In the dark, light can be of importance. Darkness not only happens at night, but lurks in nooks and crannies during the day. I always try to have a small flashlight with me, and scarcely a day goes by that I don’t need it at least once. A flashlight is great for putting light in a specific place, but less great for area illumination.
A “lantern” is more appropriate for that purpose, but lanterns tend to be fairly big and heavy, which makes them a problem for survival usage, where small and light is critical.
Solar Lanterns: A Possible Alternative
I was intrigued by the concept of a “blow up” solar charged lantern. This would seem to be an answer to the size and power requirements problems encountered with more common lanterns.
Doing some lookup, I found there were actually two (at least) competing versions of this. One from https://www.mpowerd.com/ (Luci) and one from http://sunlightlantern.com/
It appears that these two companies are, or have been, engaged in legal wrangling. Each claims the other stole their idea. Which is right? I don’t know; it does not appear that any decision has been made (or at least announced) and at this writing, both are still selling the lights.
The “Luci” company appears to be a bit more stable, with several versions advertised. They have a better list price ($15) and a poor shipping price ($7) if you get only a few (I got mine through Amazon; I was not charged tax). Although Sunlight’s list price is $20, when I ordered mine they were on “sale” for $10 or three for $20 (they take PayPal). Shipping on individual lanterns was not bad, $3 total, even if you order three individual lanterns, but if you order the three pack, the shipping would be $8. Still a discount, just not as much a discount.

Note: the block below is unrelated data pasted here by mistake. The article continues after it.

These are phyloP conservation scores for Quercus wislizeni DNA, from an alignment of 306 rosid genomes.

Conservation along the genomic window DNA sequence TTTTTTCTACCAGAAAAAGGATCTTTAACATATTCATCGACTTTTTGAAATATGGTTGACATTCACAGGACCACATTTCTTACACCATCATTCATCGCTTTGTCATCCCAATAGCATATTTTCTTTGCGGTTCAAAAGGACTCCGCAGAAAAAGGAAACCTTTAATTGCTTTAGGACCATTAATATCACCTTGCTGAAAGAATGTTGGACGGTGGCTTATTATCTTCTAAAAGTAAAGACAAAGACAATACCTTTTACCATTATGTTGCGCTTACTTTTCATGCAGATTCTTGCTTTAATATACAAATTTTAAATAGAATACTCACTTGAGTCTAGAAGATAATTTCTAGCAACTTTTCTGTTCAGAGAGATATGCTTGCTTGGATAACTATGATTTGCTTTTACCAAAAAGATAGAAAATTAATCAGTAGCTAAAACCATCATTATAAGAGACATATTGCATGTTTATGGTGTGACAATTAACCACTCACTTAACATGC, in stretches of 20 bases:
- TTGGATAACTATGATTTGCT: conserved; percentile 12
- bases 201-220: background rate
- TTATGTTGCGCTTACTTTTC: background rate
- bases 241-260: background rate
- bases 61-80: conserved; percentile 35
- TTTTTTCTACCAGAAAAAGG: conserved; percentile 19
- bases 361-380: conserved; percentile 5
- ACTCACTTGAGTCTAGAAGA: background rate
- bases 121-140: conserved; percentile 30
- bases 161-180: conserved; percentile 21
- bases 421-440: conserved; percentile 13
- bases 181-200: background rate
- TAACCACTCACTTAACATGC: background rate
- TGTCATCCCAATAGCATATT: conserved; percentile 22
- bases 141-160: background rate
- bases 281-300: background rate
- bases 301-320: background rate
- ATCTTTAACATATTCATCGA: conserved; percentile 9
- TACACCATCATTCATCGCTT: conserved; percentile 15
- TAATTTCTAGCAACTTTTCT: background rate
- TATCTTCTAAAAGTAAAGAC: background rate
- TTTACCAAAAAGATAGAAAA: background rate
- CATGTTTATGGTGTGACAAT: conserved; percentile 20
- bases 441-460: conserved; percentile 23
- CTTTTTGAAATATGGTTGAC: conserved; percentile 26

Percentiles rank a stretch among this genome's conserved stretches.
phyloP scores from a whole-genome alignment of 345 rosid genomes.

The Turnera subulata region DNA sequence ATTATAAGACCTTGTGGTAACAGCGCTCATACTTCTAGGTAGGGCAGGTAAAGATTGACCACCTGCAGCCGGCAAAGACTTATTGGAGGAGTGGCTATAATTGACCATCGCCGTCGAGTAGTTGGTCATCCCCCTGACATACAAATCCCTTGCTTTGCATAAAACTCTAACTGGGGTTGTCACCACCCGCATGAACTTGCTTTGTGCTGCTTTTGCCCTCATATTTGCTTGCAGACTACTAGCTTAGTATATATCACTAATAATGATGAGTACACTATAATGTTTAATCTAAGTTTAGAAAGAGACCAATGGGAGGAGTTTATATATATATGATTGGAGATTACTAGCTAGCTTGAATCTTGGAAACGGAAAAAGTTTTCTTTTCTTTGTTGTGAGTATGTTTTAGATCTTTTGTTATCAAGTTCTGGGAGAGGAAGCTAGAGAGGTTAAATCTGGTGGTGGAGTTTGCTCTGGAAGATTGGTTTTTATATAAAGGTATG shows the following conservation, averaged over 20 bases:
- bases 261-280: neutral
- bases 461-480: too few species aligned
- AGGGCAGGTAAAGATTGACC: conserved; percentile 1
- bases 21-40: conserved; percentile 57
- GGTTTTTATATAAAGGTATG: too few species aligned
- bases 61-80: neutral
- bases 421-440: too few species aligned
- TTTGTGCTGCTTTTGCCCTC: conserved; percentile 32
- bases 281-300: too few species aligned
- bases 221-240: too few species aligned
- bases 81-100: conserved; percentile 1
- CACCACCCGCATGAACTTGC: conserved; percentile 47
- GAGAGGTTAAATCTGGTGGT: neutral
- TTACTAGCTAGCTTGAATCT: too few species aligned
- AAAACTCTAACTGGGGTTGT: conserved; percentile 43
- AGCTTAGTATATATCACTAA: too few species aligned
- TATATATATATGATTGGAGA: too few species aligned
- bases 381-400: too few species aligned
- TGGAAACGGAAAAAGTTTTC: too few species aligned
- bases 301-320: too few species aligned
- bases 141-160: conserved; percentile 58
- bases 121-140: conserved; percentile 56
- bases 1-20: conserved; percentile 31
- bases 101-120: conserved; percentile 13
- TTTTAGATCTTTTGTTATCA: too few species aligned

Sunlight was the winner on price, and arrived first (four business days). Amazon took ten business days. Since the Luci lanterns are not actually shipped by Amazon, the Amazon Prime shipping option was not available. The Luci packaging is a bit more secure, but harder to get into. Both models have the instructions (such as they are) printed on the inside, so be careful when opening.
Luci is 3.8oz, Sunlight is 3.4oz. Both are 5″ in diameter. The Sunlight is 7/8″ thick, with a slight bump at the inflation valve. The Luci is the same, but the valve does not collapse as well, sticking out another 1/2″ at rest. Both have a plastic strap on each end, so it can be hung with the bulbs shining down or up. The Luci has a clear bottom, while the Sunlight has a mirrored bottom.
The Luci is much easier to blow up. Both have valves to keep the air from rushing back out, but that valve also makes it difficult to inflate the Sunlight. It’s called a “bite valve”, and if you do bite it (better would be to squeeze it if you have thin fingers) correctly, it is a little easier to blow up the Sunlight but still a challenge. The Sunlight, when fully inflated, has a distortion at the top at the valve location, and seems to leak a bit, and the valve plug does not remain fully seated when casually closed, although if you dry it off and hold in place for a minute, it then tends to stay closed. The Sunlight sides have wrinkles, which are quite visible when not fully inflated (such as after leakage).